Being in a room by myself — it happened to me in my teens and in my early 20’s, really critical stages of my development — I’m never going to get over it. Initially, [my wife] couldn’t touch me … [besides on] my face, my neck, my arms, that was it. That was the only place she could ever touch me, for years. Now she can touch me all over and I’m okay. It hurt to be touched. It f*cking hurt. Physical pain. I thought that was what happened. But that’s superficial, believe it or not … quite literally because it’s on my skin.

But this sh*it is deep. Like I have these deep grooves, these really shorn up pathways in my brain that tell me I’m not going to be okay. Ever. If I don’t turn in my assignment on time, I’m going to die. I am just not okay.

Any last thoughts?

With my incarceration history and dropping out of school in the fourth grade—I want to work against the idea that children, no matter what they do, be held criminally culpable for anything … You cannot hold a child criminally culpable because children don’t raise themselves. If a child is a sociopathic monster or cut off from humanity, don’t tell me that you’re not going to be able to go into that child’s background and find that some part of the community, or his family, or some adult let him down. That person might be criminally culpable, but not the child … so,  [advocating for criminally convicted children is] kind of my life’s dream and my life’s work.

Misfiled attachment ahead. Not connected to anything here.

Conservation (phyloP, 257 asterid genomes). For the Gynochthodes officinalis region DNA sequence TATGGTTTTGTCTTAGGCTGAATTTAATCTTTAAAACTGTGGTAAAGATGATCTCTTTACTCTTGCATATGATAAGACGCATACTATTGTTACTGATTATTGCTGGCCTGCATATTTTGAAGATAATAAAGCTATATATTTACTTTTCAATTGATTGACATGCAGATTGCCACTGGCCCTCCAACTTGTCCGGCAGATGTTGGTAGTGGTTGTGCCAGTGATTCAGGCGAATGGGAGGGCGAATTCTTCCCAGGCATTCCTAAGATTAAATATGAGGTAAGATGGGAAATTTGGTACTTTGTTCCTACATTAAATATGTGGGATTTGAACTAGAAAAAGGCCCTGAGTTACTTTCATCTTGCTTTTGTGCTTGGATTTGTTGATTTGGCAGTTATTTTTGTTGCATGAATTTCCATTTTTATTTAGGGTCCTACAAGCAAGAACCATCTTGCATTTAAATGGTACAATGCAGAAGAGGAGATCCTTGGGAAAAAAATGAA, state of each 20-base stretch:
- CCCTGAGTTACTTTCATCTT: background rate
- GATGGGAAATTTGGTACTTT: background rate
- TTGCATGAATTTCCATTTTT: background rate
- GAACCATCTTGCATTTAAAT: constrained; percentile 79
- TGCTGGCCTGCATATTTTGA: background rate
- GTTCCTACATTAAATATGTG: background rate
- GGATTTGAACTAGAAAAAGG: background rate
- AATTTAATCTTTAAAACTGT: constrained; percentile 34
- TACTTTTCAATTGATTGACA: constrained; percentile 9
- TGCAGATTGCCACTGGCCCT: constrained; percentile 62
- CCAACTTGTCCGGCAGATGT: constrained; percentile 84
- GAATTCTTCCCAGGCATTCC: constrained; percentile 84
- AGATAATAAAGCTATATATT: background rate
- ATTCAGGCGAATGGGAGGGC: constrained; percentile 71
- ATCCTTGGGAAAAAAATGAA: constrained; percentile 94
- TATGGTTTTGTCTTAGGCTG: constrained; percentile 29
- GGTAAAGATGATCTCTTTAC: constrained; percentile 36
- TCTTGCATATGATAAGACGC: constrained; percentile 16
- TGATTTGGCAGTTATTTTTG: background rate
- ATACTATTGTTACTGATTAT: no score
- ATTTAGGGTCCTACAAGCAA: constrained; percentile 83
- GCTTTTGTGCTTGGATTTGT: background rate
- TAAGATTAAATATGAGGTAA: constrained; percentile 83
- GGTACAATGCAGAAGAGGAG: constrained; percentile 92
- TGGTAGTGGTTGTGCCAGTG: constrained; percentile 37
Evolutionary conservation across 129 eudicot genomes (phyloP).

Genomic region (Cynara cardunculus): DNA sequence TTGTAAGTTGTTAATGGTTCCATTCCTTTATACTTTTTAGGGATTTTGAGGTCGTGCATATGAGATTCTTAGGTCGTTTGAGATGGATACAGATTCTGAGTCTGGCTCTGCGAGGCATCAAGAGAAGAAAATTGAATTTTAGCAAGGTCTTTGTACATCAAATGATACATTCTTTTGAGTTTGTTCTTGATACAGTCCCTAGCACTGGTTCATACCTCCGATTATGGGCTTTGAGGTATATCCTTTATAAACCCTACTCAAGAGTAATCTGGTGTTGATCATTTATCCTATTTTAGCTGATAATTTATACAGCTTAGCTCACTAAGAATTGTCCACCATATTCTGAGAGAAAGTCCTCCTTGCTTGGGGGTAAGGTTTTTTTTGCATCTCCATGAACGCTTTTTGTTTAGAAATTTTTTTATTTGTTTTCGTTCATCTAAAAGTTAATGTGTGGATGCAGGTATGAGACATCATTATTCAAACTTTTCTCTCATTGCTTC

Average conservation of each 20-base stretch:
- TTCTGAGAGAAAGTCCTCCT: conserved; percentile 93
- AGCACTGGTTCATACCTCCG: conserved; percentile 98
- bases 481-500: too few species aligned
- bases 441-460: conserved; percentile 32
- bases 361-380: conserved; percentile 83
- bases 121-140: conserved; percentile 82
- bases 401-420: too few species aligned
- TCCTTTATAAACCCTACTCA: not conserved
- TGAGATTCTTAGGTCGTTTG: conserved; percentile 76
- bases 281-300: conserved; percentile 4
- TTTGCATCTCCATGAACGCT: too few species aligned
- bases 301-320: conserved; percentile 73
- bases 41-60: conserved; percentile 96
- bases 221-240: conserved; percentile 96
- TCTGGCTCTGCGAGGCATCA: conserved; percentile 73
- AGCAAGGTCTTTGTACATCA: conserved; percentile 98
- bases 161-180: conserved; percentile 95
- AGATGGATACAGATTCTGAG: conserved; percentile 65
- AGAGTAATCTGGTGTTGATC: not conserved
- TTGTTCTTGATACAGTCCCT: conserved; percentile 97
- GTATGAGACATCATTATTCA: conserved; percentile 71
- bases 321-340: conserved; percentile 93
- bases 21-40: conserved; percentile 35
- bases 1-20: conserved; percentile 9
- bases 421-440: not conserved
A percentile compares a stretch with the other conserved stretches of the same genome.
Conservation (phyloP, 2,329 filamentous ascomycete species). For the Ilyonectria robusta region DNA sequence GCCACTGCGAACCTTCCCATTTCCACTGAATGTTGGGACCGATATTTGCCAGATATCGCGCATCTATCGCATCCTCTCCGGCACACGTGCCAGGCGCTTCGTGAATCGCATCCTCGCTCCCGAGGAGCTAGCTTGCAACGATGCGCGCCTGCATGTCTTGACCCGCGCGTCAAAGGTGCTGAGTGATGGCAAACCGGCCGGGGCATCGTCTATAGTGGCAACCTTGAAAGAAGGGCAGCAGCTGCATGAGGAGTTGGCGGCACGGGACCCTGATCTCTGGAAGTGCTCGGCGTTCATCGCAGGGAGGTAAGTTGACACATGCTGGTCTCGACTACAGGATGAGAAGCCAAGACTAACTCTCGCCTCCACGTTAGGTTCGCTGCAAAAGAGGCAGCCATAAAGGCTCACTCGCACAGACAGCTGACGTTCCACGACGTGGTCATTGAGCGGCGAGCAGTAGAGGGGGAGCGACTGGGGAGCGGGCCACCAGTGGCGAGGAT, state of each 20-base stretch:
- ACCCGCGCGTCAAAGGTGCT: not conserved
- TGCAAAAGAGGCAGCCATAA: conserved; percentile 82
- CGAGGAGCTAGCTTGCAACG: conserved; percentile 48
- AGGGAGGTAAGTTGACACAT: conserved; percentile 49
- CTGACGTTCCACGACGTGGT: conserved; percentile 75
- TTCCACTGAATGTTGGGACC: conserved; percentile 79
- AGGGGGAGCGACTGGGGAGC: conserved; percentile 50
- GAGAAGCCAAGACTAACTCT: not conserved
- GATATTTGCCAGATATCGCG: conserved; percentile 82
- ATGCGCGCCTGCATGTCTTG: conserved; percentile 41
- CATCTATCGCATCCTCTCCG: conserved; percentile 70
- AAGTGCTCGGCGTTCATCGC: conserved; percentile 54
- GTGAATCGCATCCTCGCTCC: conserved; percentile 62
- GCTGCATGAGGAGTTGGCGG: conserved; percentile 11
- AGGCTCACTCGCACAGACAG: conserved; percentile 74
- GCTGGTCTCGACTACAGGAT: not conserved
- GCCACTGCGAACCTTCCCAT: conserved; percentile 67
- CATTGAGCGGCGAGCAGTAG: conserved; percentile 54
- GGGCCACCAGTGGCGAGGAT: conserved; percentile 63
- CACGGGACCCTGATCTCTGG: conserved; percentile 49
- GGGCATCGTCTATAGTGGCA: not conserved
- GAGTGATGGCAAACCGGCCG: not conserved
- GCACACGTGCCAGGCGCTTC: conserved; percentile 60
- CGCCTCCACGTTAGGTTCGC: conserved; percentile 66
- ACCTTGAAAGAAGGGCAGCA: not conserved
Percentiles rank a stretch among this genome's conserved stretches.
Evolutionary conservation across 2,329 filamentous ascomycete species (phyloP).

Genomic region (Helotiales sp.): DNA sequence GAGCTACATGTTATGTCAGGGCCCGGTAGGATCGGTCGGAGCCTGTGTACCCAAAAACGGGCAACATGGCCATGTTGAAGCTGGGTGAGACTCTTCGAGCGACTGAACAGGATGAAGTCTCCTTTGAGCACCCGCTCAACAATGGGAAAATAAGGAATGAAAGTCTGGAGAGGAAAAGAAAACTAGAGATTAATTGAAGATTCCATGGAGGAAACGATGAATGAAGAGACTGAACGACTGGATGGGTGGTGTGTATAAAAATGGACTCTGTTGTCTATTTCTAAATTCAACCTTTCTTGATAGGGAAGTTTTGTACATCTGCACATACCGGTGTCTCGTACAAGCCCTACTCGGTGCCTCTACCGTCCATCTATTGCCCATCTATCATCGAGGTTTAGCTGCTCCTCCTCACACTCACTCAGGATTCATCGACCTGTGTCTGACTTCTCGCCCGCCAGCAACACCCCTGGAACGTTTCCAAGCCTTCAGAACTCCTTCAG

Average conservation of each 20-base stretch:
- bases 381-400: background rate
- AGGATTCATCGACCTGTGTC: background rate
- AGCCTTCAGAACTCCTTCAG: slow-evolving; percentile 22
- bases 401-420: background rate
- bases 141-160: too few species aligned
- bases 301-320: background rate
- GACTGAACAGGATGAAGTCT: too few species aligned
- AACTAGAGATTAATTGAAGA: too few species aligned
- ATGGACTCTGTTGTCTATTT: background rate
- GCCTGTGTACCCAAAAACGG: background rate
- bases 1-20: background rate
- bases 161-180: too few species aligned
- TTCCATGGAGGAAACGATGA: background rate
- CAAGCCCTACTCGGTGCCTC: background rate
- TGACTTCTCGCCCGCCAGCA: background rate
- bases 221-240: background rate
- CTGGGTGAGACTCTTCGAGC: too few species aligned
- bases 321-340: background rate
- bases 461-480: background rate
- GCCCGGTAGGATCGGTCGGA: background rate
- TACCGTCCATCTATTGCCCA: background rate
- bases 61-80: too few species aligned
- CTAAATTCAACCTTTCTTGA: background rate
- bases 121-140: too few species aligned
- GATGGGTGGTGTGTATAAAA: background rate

At the top: Steven Czifra with a beloved progressive children’s book 

Photo Credit: Jessika Duran

 

Advertisements

Leave a Reply

Fill in your details below or click an icon to log in:

WordPress.com Logo

You are commenting using your WordPress.com account. Log Out /  Change )

Google+ photo

You are commenting using your Google+ account. Log Out /  Change )

Twitter picture

You are commenting using your Twitter account. Log Out /  Change )

Facebook photo

You are commenting using your Facebook account. Log Out /  Change )

Connecting to %s